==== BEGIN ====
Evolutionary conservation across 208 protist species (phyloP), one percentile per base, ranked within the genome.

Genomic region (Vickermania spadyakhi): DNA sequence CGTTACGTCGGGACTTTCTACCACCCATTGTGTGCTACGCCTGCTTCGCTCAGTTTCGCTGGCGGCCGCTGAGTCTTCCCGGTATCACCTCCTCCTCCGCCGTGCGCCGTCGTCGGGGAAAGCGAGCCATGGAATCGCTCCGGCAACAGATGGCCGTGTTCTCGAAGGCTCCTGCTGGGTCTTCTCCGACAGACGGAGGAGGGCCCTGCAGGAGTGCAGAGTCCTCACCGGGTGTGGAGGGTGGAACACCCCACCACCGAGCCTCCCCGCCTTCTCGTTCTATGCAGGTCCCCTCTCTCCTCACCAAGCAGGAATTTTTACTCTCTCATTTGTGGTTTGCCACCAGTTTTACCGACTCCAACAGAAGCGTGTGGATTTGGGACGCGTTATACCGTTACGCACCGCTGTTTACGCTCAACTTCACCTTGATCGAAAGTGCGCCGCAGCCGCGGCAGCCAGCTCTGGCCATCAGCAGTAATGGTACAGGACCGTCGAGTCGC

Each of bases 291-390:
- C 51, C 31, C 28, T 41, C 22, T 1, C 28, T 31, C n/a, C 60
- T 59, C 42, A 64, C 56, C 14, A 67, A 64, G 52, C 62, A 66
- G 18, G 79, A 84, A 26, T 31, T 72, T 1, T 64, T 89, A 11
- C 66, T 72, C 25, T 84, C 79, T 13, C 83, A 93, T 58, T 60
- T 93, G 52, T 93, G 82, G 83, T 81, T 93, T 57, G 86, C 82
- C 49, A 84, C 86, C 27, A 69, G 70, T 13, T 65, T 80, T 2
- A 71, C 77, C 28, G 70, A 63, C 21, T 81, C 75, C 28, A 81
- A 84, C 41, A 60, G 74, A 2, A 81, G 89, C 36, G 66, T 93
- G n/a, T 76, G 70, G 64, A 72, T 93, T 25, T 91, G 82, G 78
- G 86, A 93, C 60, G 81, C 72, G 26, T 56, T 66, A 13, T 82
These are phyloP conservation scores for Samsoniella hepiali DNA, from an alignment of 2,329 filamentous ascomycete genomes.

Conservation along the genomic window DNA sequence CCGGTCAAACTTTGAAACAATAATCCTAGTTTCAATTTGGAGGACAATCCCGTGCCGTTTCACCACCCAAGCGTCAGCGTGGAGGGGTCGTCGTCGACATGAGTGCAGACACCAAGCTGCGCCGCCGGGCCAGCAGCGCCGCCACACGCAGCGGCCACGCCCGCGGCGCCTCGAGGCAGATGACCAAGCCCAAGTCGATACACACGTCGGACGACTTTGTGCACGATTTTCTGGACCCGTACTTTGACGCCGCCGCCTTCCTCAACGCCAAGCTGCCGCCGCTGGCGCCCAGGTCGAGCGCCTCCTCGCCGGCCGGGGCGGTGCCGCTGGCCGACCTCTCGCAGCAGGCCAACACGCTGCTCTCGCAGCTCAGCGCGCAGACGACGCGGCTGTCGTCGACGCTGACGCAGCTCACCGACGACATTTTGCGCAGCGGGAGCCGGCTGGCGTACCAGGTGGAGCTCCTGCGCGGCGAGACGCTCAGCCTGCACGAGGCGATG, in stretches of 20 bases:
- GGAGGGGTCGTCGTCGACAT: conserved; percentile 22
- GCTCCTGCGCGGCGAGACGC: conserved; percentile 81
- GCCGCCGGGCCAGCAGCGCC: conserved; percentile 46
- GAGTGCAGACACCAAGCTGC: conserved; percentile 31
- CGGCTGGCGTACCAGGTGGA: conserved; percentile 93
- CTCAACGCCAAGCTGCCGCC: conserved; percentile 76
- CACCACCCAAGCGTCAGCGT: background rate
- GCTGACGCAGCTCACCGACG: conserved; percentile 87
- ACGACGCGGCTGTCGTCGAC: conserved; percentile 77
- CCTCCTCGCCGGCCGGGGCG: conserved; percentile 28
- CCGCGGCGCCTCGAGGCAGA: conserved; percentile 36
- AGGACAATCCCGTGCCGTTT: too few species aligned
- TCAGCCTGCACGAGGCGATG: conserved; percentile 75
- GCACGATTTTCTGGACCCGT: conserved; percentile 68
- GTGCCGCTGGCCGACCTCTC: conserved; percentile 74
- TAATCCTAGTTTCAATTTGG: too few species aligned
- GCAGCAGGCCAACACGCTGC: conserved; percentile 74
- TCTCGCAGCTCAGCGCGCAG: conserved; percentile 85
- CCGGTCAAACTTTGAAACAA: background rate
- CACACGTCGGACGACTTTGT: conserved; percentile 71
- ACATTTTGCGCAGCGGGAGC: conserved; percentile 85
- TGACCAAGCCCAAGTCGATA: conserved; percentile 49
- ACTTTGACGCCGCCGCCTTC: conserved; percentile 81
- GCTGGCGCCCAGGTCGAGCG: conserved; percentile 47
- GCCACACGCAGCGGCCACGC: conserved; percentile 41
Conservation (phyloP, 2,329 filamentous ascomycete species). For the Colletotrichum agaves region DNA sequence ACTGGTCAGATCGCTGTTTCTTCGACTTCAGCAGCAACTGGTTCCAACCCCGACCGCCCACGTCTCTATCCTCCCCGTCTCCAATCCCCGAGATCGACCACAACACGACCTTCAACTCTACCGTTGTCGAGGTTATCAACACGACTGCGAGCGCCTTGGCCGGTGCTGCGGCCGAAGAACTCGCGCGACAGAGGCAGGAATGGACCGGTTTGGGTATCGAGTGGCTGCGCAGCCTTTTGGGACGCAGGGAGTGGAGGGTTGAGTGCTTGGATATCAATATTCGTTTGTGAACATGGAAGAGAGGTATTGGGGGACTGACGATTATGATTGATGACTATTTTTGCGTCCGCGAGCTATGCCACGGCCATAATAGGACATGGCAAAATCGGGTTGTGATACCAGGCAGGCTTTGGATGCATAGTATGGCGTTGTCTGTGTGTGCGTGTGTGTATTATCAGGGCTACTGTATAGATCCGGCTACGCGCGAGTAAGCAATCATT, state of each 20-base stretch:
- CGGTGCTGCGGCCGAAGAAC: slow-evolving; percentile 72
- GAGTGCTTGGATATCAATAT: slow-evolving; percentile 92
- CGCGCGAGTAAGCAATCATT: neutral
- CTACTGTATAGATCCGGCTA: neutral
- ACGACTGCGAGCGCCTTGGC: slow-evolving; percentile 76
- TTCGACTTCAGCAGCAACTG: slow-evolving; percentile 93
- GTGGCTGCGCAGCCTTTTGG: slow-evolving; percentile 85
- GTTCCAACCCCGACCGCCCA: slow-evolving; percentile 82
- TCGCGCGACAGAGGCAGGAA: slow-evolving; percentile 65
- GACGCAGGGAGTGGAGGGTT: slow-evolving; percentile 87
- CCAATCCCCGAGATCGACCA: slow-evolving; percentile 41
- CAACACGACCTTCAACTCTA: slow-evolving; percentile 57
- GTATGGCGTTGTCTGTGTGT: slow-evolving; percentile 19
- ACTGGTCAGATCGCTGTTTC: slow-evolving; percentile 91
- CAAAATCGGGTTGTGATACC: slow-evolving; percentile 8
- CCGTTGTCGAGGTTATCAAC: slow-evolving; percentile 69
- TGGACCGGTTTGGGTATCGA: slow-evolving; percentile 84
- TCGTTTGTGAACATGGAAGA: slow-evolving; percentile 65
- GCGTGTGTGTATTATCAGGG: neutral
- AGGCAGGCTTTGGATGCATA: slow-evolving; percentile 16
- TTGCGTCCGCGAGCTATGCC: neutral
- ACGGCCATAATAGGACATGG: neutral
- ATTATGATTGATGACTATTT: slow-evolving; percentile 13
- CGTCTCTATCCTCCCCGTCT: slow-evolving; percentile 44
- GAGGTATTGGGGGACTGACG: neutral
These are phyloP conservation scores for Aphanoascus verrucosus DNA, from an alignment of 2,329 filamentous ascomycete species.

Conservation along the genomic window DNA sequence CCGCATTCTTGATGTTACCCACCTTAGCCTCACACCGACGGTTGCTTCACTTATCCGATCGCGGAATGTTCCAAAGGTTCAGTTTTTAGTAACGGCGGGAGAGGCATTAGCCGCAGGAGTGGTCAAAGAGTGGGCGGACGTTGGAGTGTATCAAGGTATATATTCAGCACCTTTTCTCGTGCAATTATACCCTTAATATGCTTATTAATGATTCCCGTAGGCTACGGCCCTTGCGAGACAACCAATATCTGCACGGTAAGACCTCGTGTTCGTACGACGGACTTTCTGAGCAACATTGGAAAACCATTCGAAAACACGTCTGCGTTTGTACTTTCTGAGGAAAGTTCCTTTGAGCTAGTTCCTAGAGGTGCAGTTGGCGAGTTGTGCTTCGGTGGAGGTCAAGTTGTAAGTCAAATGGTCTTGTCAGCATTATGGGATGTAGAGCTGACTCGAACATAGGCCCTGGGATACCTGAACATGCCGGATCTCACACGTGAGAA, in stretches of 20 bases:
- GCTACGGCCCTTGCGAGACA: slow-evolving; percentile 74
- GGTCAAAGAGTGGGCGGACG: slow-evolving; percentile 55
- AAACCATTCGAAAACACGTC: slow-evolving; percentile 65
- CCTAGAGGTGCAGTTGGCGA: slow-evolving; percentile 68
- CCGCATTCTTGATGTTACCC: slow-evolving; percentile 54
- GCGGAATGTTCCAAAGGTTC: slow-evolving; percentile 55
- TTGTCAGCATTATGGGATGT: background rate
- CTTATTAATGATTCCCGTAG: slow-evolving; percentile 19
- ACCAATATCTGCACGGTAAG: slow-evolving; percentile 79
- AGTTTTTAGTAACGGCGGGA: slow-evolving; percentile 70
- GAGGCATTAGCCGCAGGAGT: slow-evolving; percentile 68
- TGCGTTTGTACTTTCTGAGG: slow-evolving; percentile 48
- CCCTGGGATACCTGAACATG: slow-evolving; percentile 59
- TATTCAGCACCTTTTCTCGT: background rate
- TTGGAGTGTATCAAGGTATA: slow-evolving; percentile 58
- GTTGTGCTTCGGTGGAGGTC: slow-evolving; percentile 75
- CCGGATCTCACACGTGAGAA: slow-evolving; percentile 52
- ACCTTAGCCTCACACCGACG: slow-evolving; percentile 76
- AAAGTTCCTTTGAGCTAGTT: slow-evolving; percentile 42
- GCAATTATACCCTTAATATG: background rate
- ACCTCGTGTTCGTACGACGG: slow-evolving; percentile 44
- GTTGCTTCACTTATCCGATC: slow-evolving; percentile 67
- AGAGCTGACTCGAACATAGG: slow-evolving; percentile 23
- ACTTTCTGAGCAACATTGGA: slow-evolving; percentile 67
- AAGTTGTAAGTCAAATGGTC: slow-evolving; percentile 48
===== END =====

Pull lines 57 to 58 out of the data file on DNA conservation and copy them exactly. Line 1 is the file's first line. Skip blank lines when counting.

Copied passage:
- CCGTTGTCGAGGTTATCAAC: slow-evolving; percentile 69
- TGGACCGGTTTGGGTATCGA: slow-evolving; percentile 84